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Youda Survivor

Score: 84%
ESRB: 4+
Publisher: G5 Entertainment
Developer: Youda Games
Media: Download/1
Players: 1
Genre: Puzzle (Time Management)/ Simulation

Graphics & Sound:

The graphics in Youda Survivor are cheerful and bright, conveying a nice sense of the island atmosphere where the game takes place. The main game screen shows an area on an island that you must cultivate. Grass and swaying palm trees surround your sandy area and, on a windy day, all manner of things could blow in like coconuts, eggs and meat. From time to time, pirates will attempt to invade your little spot and you'll get a musical cue to announce their arrival. Pleasant reggae music will always be playing in the background, but the tune will change when the pirates come around. Sometimes crabs will saunter in to tear up your equipment and cause mayhem, or vultures will even fly overhead to drop bombs on your work.

While the music in Youda Survivor is great, the sound effects can get a little annoying. Ok, a lot annoying to the people who might be hearing you play the game. I didn't mind them at all, but Geck0 was really bothered by the snorting pigs, the odd bird sounds and the weird clacking sounds the equipment makes as it processes food products. When your "survivor" runs really low on health, an alarm sounds that will definitely motivate you to make it stop by consuming some food.


In Youda Survivor, you play a castaway who finds himself on an island. The native tribe on this island believes that you have come to fulfill their long foretold prophecy and will save their island from an onslaught of pirates. To that end, you must prove yourself by cultivating a variety of products and simply surviving. Initially, the levels will be really easy and you'll simply be watching over a few birds of a single type and making sure they are fed so they produce eggs. Eventually, you'll get different types of birds and mammals who want different foods to eat, and you'll be required to take the by-products like eggs and meat and use them in equipment to make other products. Between levels, you'll use the money you've earned in levels to buy upgrades to your equipment. In order to use your newly purchased equipment in the level, you'll have to "build" it which will cost you some of your health points, which are displayed in a bar on the left. Your water level is also displayed, so as you progress, you will have to maintain hydration by drawing water from the watering holes in your area.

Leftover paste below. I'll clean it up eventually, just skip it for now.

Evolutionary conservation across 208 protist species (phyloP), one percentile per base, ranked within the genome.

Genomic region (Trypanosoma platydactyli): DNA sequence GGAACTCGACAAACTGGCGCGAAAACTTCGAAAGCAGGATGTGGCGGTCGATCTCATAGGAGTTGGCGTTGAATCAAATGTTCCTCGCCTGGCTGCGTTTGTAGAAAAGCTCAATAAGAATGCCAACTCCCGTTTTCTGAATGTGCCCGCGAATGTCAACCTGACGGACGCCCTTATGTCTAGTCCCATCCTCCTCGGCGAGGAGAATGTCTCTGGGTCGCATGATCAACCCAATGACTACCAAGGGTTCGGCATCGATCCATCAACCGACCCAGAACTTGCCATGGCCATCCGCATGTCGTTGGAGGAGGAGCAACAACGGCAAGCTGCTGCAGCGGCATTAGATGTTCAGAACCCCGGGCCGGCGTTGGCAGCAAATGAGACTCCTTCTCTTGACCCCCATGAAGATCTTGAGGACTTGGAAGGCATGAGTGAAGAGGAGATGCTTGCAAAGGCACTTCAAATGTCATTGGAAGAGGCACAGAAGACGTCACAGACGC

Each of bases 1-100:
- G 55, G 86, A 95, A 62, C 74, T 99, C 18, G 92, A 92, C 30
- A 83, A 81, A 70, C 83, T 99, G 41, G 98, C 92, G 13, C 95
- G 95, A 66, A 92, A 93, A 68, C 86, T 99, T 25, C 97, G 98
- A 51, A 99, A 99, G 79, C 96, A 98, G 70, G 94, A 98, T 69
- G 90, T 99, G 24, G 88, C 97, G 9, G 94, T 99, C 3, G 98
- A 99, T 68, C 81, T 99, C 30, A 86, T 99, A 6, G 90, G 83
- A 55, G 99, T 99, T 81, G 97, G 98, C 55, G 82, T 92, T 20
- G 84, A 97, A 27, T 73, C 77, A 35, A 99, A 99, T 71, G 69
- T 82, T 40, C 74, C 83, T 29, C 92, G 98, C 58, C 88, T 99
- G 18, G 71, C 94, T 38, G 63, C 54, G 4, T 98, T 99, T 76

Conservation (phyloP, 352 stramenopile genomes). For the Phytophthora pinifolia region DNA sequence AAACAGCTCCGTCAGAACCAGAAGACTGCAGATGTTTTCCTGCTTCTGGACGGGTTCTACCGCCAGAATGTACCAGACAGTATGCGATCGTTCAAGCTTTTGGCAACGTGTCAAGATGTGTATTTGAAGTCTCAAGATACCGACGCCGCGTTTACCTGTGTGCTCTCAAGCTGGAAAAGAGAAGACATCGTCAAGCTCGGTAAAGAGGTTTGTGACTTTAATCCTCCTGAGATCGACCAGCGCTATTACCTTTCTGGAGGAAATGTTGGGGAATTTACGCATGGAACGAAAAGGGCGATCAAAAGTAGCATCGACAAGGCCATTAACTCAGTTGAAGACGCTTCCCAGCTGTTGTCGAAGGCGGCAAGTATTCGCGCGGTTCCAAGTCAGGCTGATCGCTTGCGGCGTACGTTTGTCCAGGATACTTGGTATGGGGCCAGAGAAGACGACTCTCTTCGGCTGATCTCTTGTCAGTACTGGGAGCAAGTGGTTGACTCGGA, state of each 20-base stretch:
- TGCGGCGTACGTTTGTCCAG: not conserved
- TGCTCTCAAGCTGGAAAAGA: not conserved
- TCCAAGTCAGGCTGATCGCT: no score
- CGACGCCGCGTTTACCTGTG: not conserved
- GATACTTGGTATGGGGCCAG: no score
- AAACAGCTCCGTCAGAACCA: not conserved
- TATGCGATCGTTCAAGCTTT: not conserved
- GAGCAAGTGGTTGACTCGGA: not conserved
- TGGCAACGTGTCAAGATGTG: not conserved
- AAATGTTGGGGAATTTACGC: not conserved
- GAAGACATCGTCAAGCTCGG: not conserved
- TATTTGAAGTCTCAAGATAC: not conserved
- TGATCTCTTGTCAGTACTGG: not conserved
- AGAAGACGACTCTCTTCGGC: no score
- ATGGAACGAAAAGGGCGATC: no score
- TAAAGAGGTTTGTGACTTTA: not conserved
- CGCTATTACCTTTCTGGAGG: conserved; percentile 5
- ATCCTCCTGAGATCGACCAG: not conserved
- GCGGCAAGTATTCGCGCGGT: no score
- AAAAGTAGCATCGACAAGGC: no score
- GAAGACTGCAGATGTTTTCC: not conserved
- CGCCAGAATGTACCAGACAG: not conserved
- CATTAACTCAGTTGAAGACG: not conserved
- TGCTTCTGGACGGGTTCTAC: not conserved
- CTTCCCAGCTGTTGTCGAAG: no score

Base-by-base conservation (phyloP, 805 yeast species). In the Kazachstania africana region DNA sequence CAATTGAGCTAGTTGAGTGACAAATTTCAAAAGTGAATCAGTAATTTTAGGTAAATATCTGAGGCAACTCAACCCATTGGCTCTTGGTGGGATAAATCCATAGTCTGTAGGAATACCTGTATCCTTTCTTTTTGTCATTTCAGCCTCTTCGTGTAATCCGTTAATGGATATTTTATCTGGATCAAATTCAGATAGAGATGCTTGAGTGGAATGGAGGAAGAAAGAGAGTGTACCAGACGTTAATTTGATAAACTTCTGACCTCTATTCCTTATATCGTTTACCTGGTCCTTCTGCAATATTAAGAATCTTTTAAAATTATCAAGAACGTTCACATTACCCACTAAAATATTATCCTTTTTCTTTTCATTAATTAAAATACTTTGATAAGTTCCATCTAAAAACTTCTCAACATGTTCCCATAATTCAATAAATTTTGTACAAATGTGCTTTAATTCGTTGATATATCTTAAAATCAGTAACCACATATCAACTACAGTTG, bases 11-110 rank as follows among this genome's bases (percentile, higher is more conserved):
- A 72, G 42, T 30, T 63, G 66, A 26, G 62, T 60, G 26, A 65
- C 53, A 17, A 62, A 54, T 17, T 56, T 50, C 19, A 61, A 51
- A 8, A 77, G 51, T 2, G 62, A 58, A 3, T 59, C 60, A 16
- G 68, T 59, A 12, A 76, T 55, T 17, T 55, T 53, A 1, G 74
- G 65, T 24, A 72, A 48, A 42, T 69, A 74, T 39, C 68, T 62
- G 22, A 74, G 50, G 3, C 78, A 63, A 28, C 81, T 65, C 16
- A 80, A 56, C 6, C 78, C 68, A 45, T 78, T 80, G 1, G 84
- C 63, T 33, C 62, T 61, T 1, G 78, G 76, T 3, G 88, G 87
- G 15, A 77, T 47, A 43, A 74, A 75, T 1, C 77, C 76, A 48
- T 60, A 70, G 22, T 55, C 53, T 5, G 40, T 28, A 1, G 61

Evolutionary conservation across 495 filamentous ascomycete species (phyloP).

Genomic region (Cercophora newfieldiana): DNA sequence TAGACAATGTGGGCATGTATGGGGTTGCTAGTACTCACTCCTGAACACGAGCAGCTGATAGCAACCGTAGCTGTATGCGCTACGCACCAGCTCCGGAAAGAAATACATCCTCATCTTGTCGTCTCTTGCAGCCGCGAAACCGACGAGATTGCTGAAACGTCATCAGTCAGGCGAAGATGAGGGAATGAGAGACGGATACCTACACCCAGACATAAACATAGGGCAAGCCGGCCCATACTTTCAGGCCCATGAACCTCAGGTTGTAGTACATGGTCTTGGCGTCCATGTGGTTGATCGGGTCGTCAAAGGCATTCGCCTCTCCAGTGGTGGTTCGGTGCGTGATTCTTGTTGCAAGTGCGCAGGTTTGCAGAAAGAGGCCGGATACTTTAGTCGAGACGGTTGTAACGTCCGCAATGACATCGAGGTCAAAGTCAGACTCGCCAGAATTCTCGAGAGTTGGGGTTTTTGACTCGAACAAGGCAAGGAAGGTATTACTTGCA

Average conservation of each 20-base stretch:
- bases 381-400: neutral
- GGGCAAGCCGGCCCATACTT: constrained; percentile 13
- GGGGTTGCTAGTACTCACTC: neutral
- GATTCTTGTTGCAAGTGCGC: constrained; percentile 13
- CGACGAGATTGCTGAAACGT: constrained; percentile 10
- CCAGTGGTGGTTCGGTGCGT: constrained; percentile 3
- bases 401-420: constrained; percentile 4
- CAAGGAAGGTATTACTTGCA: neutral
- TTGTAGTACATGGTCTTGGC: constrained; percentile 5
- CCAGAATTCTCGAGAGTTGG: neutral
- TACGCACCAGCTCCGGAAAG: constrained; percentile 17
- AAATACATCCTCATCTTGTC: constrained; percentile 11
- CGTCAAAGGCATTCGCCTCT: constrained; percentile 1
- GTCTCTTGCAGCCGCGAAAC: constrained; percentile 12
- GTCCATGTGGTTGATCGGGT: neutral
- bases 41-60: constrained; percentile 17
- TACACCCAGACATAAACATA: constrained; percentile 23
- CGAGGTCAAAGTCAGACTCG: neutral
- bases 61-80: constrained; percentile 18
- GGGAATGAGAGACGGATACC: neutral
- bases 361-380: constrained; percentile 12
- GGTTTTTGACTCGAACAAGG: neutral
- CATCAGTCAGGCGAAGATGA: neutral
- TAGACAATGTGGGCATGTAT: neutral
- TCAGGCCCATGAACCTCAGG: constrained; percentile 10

You can also combine the products you gather using recipes, which yield more powerful potions, which, in turn, yield more health when you consume them. You'll purchase all sorts of equipment for processing goods, like machines to make eggs into powder, or to prepare salads, potions, coconut oil, and all sorts of goodies. You'll have a cook to prepare recipes for you and she is upgradeable to a faster cook, for a price. There's also the diver who obtains goods from under the sea for you. He gets algae and shrimp for the birds to eat, plus he can get bags of sugar from shipwrecks to aid you in your recipes.

Your ultimate goal is to work your way through over 75 levels, upgrading your equipment and becoming the tribal leader the natives have been waiting for.


When you first begin Youda Survivor, there is no selectable difficulty. The levels begin fairly easily, with very reachable goals and such. You'll only have to collect a few items and the types of animals you'll be caring for will be quite limited with limited needs. Eventually, your goals will build, such that you'll need to earn base products, then use those products to create other products, then use those created products to make even more elaborate products. I never found the pirates to be too difficult to beat, as they go down after a few whacks. There were a few levels where I didn't watch my water and health and I died because I allowed myself to get too low on one of those, but those were few and far between.

What occurred more often, but not excessively, was when I didn't earn quite enough money in a level to move on and unlock the next level. When this happened, I would simply go back to an earlier level, replay it and earn more coinage. While I was never held up for too long, I felt like the levels should have afforded me enough money to progress without me having to backtrack.

Game Mechanics:

Youda Survivor is all about the finger tap. You'll tap to buy upgrades, tap to collect items that have been left by your animals or have blown off the trees, you'll tap to build or purchase equipment and upgrades and you'll rapidly tap to stun and kill enemies like pirates, crabs and vultures.

To help you along, you'll have things like the Rain Ritual which can be used to refill your ever-drying water holes, the monkey, which can help you by collecting objects on the ground to free up your time, the wind, which can be selected to blow goodies in from the surrounding areas, and the bird, which can be selected to protect you. All of these options take health to activate, only last a limited amount of time, and take time to regenerate, but can be upgrade to do so more quickly.

Overall, there's a lot of game to Youda Survivor. There are many levels to work your way through and some of the game is a good deal of fun, while some is a bit more tedious. It reminded me a lot of Farmtopia, which I reviewed for the DS. If you enjoy time management games and simulations, you should check out Youda Survivor. I ended up enjoying it a great deal.

-Psibabe, GameVortex Communications
AKA Ashley Perkins

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